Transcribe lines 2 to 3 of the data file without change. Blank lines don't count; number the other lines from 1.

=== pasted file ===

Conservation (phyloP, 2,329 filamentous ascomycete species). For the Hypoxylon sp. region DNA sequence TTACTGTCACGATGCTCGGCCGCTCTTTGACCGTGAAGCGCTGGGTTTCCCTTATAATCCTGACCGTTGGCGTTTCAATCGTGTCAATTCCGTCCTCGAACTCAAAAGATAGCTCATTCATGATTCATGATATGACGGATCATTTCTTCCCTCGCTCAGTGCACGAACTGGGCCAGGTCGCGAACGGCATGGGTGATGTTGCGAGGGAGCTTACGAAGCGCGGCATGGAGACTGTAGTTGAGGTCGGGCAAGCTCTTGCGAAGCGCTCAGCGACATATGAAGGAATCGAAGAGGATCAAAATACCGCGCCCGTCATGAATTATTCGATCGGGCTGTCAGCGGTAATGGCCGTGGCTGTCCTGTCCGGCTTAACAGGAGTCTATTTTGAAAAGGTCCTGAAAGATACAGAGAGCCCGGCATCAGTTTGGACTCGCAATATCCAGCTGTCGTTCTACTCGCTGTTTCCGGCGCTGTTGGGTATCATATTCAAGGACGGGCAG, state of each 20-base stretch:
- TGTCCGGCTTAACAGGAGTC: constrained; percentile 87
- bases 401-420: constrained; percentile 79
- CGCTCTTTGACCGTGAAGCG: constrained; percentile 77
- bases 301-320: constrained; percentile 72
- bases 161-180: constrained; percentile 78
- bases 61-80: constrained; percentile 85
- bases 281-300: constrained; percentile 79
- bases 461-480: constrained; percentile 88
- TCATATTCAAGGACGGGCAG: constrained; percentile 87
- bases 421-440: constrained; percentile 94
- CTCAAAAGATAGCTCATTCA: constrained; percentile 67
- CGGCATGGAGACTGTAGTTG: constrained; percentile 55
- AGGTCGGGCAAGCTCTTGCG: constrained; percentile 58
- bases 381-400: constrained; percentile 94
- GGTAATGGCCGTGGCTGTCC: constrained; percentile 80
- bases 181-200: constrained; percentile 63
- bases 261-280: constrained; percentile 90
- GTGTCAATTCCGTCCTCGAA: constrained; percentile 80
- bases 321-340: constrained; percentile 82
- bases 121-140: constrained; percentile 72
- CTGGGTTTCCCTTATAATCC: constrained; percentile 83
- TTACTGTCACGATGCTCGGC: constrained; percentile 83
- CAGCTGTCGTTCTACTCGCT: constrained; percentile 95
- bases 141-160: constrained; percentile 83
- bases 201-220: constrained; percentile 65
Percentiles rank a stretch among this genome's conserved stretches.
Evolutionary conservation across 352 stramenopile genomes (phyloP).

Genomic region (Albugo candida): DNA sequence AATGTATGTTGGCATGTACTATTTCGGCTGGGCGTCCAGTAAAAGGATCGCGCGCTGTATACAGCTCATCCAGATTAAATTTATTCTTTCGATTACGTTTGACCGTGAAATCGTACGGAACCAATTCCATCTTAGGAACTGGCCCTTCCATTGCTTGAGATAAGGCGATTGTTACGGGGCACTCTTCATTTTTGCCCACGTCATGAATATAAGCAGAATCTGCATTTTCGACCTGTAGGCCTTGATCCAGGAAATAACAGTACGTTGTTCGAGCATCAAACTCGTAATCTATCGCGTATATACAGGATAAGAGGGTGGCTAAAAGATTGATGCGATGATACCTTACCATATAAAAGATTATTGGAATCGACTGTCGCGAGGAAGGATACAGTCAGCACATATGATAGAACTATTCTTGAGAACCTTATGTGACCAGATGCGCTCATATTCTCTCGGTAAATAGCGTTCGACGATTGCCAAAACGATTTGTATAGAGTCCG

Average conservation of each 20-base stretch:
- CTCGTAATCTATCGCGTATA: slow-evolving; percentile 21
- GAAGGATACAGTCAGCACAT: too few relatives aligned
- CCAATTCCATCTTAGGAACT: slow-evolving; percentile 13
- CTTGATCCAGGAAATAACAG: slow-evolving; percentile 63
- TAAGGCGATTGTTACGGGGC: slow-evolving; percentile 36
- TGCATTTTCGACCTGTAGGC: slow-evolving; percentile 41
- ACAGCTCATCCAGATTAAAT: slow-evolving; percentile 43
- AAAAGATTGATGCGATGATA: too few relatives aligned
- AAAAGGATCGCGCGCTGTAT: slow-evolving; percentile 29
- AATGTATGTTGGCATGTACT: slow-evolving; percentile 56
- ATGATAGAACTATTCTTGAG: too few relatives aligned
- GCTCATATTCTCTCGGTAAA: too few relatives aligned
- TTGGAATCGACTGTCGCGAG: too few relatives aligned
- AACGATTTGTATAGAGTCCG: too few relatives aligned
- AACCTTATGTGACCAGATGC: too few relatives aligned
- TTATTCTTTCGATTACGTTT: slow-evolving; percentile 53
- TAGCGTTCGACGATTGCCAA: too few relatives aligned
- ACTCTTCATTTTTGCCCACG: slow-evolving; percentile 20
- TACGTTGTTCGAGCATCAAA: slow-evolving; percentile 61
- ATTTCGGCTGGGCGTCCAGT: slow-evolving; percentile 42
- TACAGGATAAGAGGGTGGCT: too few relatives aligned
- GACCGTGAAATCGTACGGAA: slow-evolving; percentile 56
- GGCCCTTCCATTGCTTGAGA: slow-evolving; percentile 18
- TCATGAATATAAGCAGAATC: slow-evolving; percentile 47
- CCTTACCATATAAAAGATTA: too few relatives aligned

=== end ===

- TGTCCGGCTTAACAGGAGTC: constrained; percentile 87
- bases 401-420: constrained; percentile 79